Friday, June 27, 2014

Piotr Damasiewicz Quartet - Mnemotaksja (2014)

Piotr Damasiewicz - trumpet
Gerard Lebik - tenor saxophone, contralto clarinet
Maciej Garbowski - double bass
Wojciech Romanowski - drums


By Adam Baruch

This is the debut album by the Polish Jazz quartet led by trumpeter / composer Piotr Damasiewicz, which also includes saxophonist Gerard Lebik, bassist Maciej Garbowski and drummer Wojciech Romanowski. The music was conceived and created around 2008 / 2009, when the quartet played and rehearsed inside the Baptist Church in the center of Wroclaw, and where it was also eventually recorded live but without audience. It was available as an obscure private edition in a CD-R version and finally got its long overdue formal release, after a careful remix and sonic improvement by the excellent For Tune label. The album consists of ten original compositions, nine of which are by Damasiewicz and one by Garbowski.

There is no doubt that Damasiewicz manages to establish a well deserved position as one of the top young Polish Jazz trumpeters on the contemporary scene, which is not by any means self-understandable considering the truly fierce competition and incredible flow of talent in that area. It is worth to compare this album with the trio recording Garbowski and Damasiewicz made at about the same time, called "Elements", which to some extent has a similar atmosphere.

Stylistically the album sounds quite "retro", resembling the glorious moments when modern Polish Jazz was at the first peak of its aesthetic and artistic development, led by the Godfathers of the genre like Krzysztof Komeda, Tomasz Stanko and others. The compositions are very much in the same mood as the music played then: romantic, minimalistic, delicate and full of lyricism and intrinsic melancholy. The same elements that made that music created half a Century ago completely eternal and outside of the time scale, are at work here as well. This music might have been made any time between the 1960s and now and would have fitted perfectly, being simply aloof from fads and fashions.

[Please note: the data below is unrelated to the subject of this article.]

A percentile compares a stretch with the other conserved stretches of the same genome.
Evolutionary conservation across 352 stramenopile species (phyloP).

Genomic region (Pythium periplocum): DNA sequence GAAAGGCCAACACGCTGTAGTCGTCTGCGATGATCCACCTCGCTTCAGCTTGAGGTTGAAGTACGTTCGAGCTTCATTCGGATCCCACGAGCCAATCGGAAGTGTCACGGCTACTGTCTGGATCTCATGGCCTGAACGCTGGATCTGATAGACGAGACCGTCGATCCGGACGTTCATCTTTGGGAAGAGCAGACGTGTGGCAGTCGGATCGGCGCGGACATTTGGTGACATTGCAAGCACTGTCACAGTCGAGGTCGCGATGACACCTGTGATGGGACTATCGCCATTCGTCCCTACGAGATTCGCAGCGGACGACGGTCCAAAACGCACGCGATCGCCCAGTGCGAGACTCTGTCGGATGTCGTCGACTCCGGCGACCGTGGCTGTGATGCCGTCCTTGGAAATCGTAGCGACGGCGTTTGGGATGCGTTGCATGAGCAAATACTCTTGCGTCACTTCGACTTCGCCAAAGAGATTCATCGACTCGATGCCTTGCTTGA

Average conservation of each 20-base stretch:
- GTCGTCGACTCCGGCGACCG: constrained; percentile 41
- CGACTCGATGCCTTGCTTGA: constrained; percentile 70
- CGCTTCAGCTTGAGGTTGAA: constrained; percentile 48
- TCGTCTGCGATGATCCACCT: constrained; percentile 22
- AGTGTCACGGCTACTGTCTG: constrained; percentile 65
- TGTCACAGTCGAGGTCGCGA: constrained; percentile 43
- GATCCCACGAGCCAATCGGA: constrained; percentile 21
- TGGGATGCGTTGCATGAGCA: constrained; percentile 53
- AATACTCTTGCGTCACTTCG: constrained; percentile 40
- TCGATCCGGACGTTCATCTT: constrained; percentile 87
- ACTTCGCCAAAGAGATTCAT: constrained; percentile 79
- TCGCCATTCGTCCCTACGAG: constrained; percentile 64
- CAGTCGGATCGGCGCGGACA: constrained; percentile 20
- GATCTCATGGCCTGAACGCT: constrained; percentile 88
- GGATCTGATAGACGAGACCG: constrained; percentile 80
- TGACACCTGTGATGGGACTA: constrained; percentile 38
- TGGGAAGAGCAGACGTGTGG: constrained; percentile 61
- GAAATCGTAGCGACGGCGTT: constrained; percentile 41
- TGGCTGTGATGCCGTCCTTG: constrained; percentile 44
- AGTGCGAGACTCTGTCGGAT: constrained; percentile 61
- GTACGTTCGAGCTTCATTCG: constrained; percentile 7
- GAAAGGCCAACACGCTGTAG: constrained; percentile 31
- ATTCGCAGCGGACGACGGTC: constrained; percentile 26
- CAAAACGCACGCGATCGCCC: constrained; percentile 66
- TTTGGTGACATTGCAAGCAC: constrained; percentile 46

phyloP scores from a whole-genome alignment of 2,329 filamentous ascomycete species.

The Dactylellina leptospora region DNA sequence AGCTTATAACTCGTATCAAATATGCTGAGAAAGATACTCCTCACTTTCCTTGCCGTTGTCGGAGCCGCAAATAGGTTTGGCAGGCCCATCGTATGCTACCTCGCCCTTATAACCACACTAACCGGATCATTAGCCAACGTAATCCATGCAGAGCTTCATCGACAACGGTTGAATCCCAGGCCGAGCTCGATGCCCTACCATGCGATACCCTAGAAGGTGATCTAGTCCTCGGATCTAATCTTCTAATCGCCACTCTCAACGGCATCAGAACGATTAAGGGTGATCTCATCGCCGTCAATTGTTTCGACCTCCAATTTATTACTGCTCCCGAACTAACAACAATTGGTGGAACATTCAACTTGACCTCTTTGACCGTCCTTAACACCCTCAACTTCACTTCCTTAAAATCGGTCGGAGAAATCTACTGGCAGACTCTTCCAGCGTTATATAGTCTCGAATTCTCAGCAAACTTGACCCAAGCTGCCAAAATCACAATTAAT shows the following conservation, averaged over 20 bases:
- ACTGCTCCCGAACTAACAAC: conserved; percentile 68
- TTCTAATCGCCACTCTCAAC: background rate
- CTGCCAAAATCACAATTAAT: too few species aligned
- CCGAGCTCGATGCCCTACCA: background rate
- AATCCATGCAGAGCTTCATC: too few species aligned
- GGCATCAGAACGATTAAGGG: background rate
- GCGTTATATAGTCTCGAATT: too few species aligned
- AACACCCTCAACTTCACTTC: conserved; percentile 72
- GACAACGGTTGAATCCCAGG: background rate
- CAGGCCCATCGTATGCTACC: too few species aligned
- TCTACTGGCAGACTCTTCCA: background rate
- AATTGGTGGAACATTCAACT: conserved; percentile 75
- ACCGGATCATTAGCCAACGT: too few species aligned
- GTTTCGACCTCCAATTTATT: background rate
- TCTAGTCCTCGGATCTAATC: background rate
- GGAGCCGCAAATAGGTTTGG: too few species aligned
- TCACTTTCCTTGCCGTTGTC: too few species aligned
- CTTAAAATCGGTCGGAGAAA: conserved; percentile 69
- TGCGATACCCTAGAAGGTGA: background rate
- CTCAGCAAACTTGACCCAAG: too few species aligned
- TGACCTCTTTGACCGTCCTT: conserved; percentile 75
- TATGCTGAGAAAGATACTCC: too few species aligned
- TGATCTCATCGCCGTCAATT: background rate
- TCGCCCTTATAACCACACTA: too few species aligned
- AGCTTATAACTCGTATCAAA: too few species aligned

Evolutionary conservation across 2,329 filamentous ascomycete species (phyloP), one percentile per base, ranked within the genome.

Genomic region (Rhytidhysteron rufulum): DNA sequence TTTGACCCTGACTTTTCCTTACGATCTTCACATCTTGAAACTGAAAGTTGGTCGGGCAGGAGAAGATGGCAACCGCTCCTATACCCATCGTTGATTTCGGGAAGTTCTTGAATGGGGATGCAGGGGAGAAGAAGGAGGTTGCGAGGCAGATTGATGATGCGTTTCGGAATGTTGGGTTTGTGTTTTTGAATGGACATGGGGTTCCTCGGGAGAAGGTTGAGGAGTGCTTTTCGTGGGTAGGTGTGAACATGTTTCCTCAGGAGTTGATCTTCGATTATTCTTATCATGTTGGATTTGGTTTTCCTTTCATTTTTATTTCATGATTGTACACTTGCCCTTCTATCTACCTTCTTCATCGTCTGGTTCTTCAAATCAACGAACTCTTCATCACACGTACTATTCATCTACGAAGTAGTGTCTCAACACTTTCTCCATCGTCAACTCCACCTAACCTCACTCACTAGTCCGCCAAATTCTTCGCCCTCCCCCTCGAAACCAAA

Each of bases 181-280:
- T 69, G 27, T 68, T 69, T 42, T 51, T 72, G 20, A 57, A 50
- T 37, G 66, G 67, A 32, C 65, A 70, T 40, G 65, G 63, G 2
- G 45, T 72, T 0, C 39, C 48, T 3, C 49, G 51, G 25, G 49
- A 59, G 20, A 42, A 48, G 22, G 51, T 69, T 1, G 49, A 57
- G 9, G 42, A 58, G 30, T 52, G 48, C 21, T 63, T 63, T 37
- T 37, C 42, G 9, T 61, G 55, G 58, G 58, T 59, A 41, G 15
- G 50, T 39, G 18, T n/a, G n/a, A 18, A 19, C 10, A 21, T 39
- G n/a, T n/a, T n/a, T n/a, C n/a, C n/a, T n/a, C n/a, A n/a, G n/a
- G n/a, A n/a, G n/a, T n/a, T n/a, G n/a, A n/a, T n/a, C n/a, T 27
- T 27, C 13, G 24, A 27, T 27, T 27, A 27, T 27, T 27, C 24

The performances are also exceptional in every respect, both individually and collectively. Everything is kept in a relaxed, but disciplined mode, with conversation between the musicians being kept at the epicenter. The solos are inconspicuous, emerging slowly from the melodic heads, gently prompted by the superb rhythm section, which demonstrates an incredible affinity towards the music at all times, being as much creative as the two horns every step of the way. Garbowski has already an established record as one of the leading Polish Jazz bassists, but Romanowski, who also cooperates with another superb Polish Jazz trumpeter, Artur Majewski, is a true discovery herein.

Overall this is definitely one of the strongest and most significant statements on the Polish Jazz scene in the last decade, even though Damasiewicz has moved on in the meantime towards more improvised music beyond any stylistic conventions. Even if this album should remain as his only contribution to modern Polish Jazz in the true sense of the Jazz tradition, it will still be a remarkable achievement. This is also one of the most remarkable albums in the fast growing catalogue of the For Tune label, certainly from a historic perspective. Undoubtedly this is an album every true connoisseur of Jazz will cherish in his collection and return to repeatedly.

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